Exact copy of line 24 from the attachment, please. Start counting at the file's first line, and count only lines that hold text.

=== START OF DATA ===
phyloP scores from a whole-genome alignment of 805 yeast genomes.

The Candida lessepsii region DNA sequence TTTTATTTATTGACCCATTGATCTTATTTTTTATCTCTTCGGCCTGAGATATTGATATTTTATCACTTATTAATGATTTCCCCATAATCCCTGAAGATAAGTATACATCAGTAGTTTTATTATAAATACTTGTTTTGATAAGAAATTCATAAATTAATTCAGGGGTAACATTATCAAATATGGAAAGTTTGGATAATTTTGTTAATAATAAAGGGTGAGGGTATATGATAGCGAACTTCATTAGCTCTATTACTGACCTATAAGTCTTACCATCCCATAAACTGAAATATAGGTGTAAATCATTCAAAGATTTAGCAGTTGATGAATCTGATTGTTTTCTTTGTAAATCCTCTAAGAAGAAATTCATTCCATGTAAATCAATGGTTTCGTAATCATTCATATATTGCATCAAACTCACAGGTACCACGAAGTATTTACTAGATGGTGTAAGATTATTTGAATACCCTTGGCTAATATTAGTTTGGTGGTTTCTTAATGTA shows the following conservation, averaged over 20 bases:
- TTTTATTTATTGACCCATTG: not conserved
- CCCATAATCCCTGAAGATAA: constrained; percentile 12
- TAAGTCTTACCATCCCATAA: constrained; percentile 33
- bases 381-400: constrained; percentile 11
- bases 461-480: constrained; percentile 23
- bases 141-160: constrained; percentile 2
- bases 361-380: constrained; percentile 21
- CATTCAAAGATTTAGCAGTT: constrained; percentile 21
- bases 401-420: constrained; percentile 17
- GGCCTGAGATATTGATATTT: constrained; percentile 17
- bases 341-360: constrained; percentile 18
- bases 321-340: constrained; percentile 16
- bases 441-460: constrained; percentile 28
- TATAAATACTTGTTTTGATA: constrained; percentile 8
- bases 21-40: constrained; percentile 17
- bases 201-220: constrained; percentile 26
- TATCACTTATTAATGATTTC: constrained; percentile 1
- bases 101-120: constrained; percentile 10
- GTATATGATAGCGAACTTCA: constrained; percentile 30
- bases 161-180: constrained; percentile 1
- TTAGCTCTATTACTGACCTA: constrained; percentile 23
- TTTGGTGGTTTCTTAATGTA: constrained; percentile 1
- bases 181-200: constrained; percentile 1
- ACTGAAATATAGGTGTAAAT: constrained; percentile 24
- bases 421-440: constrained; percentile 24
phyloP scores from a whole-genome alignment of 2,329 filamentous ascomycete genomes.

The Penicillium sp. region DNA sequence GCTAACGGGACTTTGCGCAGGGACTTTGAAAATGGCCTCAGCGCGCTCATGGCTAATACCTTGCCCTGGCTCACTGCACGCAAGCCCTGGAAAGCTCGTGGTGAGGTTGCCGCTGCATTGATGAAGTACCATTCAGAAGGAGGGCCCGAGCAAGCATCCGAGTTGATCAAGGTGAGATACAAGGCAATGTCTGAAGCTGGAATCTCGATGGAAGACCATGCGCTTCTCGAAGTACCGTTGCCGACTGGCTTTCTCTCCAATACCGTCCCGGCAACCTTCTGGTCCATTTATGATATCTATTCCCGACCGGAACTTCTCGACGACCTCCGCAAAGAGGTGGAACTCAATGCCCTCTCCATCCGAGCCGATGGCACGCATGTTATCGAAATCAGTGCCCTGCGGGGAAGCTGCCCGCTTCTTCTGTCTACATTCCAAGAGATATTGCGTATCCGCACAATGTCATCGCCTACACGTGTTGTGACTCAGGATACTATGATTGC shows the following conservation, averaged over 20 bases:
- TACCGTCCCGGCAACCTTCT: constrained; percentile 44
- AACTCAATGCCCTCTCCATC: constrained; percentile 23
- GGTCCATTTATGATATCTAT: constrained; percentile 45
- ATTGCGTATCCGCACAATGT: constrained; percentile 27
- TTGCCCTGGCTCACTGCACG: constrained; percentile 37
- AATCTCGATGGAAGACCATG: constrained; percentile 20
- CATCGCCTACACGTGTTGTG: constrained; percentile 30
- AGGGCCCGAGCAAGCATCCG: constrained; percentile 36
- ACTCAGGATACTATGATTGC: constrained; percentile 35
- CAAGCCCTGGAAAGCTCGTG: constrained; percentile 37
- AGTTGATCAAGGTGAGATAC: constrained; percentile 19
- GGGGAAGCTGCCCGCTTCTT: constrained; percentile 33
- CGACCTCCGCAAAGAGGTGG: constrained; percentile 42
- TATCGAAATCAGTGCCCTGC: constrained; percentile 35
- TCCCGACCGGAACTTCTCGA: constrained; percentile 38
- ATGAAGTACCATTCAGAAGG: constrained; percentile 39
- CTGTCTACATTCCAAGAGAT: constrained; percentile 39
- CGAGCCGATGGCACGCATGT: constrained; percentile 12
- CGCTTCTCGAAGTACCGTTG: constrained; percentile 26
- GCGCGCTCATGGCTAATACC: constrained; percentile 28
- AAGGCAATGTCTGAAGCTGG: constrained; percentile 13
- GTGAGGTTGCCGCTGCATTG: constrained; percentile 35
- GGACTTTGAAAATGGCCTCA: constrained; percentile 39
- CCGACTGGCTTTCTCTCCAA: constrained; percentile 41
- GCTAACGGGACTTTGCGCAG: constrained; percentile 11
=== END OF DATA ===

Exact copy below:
- TTTGGTGGTTTCTTAATGTA: constrained; percentile 1